00:12 Quoting from Wikipedia, “A closure is a technique for implementing lexically scoped name binding in a language with first-class functions.” Well, that’s nice and clear, isn’t it? Closures, also known as function closures or lexical closures, are an instance of a function that stores an environment.
00:31 This is usually accomplished by a function returning a reference to a function, and that returned function having access to some state. This state is called a captured variable—or captured variables.
00:45 You’ve already seen how an inner function in Python has access to containing state. The only added step to making a closure is having the containing function return a reference to the inner function. Fancy term, simple idea—an outer function that returns a reference to an inner function, and because it is an inner function, it can contain captured state by way of scope variables. Closures, that’s it. The concept of closures is a key tool for functional programming, which was first introduced in LISP in the 1960s.
01:17 Python is considered a multi-paradigm language because it handles procedural, object-oriented, and functional programming styles. To its benefit, this means you can use the right style for the job in question. To its detriment, critics might accuse it of being a jack-of-all-trades and a master of none.
01:34 Here is a closure in action. As promised, there is an outer function and an inner function. The containing function returns a reference to the inner function on line 7, hence closure. So, what does this one do?
The result, which I’ve called
base2, is a reference to a function which when called will raise 2 to the power of its argument. Calling it with
2 and you get 2 squared. Doing it again with
4, and you get the idea.
and I’ve created another closure without affecting the first. This one’s
base3. Calling it with the argument of
2 and you get 3 squared. To show that
base2 is unaffected, let me call it again. 8 is great! There you have it, your first closure.
03:05 The captured variables in a closure aren’t static. You can change them as a side-effect of calling the closure. In the top area, I have defined a closure that stores values and returns their mean on each call.
Because functions are just objects like everything else in Python, you can add attributes to them. You want functions on your functions? No problem! In fact, this is how most functional programming languages implement object-oriented style coding. Here, on lines 13 and 14, I’ve defined the environment for the closure. Like before, I’m tracking a list of numbers, but this time I’m also going to track the current value of the mean. The closure part is almost the same, defining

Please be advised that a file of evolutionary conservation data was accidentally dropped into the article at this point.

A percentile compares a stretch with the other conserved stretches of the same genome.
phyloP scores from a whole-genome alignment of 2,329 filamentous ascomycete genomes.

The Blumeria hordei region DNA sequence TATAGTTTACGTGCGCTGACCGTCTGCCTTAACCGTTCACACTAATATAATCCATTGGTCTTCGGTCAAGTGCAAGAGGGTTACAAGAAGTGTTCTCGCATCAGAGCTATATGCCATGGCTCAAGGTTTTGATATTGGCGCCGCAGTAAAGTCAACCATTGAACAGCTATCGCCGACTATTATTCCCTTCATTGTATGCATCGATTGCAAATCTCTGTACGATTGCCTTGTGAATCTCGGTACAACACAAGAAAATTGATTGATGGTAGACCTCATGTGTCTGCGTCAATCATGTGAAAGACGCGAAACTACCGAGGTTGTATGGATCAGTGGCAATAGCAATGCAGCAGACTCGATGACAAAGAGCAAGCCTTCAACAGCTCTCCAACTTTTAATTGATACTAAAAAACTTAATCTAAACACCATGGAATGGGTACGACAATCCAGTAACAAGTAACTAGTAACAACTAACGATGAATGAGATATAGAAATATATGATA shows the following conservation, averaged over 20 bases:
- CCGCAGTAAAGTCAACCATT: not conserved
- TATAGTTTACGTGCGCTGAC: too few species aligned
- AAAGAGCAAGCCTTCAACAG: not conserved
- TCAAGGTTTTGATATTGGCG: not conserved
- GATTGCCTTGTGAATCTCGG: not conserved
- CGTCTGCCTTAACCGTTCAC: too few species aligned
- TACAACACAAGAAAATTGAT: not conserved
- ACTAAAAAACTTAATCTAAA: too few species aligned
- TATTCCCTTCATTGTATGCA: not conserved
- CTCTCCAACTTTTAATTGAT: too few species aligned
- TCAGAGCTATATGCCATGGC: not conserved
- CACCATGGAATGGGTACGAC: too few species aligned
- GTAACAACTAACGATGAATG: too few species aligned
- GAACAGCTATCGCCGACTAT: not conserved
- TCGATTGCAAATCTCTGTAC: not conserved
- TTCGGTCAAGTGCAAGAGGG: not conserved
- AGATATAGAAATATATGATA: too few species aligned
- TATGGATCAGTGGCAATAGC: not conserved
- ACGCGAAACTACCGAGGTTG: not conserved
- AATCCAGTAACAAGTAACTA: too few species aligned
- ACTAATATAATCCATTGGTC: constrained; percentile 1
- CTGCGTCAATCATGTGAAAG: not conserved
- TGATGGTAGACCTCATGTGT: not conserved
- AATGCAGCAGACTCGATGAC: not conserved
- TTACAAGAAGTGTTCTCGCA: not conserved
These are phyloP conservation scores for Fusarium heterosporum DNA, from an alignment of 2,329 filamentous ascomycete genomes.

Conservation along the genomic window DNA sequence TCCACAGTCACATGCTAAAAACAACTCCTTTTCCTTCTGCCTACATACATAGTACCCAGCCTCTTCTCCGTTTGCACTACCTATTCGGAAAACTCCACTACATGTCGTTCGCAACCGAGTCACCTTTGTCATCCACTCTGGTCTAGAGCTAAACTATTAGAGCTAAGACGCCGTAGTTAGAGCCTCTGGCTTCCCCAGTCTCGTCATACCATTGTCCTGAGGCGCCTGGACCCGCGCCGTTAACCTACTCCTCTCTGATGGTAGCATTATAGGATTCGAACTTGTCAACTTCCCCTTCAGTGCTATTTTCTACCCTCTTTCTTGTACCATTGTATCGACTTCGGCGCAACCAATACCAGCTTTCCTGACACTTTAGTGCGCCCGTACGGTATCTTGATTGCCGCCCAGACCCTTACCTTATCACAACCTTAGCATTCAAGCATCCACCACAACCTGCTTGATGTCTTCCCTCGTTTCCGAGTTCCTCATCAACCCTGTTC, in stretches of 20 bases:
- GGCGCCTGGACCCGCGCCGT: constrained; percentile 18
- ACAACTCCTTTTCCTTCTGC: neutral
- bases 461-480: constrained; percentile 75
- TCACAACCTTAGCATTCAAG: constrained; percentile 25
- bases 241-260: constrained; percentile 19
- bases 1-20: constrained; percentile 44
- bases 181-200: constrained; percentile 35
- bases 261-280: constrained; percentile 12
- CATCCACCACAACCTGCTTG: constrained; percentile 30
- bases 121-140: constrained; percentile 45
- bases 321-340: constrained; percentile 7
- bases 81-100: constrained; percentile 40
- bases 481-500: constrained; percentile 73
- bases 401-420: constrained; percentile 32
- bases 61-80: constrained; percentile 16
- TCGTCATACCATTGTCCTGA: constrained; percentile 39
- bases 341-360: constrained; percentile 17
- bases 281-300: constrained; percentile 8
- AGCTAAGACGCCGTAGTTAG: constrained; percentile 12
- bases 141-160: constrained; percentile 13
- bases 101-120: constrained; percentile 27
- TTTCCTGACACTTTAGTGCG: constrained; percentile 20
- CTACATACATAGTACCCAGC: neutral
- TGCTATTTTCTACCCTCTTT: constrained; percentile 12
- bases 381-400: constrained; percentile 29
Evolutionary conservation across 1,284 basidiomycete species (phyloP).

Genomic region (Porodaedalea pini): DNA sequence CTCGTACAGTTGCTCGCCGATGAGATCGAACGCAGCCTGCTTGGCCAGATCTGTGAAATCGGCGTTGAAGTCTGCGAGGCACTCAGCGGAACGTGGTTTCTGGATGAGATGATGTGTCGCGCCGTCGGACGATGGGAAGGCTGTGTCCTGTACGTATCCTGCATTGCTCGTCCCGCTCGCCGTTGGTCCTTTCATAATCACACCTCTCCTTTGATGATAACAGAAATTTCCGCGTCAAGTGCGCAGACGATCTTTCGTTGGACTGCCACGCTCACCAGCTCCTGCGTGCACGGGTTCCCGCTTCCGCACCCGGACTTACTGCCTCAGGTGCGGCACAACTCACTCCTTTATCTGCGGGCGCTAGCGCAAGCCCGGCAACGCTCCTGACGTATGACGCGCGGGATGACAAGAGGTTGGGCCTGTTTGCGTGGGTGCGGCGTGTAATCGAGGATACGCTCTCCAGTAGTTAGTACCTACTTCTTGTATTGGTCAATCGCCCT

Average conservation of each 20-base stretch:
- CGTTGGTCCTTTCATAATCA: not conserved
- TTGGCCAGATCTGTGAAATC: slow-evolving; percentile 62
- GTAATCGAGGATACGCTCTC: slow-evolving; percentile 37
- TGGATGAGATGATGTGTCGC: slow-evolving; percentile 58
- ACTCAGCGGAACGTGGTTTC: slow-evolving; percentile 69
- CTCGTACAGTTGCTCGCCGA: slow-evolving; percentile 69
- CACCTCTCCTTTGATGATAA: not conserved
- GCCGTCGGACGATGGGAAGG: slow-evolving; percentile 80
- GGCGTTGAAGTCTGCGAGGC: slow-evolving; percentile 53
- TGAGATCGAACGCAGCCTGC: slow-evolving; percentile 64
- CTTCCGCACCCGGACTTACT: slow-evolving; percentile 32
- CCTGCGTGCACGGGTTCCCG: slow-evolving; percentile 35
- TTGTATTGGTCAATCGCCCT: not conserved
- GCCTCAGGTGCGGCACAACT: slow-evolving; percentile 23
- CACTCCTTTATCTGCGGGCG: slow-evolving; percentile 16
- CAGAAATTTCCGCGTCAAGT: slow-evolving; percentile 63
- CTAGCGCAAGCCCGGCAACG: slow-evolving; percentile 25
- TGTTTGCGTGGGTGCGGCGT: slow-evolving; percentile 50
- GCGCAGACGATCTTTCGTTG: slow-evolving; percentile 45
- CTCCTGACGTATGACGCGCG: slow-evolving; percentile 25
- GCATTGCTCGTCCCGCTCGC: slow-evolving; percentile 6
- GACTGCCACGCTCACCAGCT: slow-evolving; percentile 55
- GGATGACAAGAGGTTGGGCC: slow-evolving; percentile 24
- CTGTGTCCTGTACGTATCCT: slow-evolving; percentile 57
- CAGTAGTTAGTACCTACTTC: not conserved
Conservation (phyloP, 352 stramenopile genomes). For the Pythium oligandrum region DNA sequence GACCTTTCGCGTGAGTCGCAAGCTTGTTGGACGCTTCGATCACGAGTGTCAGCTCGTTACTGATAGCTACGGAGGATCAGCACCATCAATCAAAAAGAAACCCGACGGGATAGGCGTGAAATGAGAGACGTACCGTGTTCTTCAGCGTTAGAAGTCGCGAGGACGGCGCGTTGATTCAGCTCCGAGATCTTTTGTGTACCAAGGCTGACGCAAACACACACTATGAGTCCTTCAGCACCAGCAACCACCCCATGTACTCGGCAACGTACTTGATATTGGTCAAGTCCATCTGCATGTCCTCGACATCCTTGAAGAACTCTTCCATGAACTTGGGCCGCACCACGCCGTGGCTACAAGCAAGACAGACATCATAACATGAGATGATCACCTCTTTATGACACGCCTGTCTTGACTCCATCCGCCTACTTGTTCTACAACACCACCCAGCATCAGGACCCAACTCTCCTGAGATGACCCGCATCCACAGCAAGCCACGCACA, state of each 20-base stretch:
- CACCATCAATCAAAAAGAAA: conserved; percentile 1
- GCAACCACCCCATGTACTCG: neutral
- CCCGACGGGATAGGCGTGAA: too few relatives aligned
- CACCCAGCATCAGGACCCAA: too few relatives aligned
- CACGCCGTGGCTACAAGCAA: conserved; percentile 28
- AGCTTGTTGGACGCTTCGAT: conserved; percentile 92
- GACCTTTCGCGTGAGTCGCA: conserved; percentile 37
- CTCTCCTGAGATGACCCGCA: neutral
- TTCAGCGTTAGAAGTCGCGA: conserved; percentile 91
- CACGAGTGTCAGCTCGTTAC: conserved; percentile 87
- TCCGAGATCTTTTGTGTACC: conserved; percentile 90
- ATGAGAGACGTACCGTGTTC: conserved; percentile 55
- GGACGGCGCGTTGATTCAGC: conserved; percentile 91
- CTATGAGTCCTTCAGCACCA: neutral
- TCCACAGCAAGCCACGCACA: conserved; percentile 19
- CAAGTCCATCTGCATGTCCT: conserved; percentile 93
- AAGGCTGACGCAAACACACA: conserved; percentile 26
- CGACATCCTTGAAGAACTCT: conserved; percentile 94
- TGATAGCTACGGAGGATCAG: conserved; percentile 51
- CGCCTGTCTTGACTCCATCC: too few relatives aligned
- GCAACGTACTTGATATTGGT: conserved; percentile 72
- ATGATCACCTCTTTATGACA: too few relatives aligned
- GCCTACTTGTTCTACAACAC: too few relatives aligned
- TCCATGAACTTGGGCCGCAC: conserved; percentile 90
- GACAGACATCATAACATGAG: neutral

inner_mean() on line 16.
Instead of just calculating the result, this time I’m storing it in
current. Notice the declaration of
nonlocal on line 17. Without this, Python has no way of knowing that you’re trying to use the value in the enclosing scope rather than defining a new variable.
This can be a bit tricky. Why wasn’t this needed for
sample? Well, it has to do with how the variable is used. The
sample object is referenced, not assigned. On line 20, though,
current is assigned to. Python’s default behavior here is to override the variable in the outer scope. Without the
current would only be in scope inside of
inner_mean(), which would work for the calculation but the result wouldn’t be stored in the closure.
On line 23, I’ve defined another inner function. This one is called
value(). It also uses the
nonlocal keyword and returns the contents of
current. In the old version of
inner_mean(), you could only get the value of the mean by adding something to the closure. With this
value() method, you can see the average without changing the closure.
Line 32 is where I associate the
value() inner function with the closure object. By assigning the
value inner function to the
inner_mean object—functions are just objects—you can now call a function on this function.
On line 27, in the area in the top, I define another inner function, this one called
reset(). It resets the
sample list to empty and sets the average to
0. This time, because I’m assigning
sample, I have to use the
nonlocal keyword like I did with
current inside of
07:06 The average tracker is back to empty. At this point, you’re getting to a place where you’re not far from object-oriented coding. You’re likely better off just declaring a class and using objects.
But just like I’ve set the attribute of
inner_mean.value as a function, I could set
inner_mean.current as an integer. Once again, I’d be using the closure as an object, Instead of declaring
nonlocal, you just use
inner_mean.current everywhere where you currently are using
current. Feeling festive?
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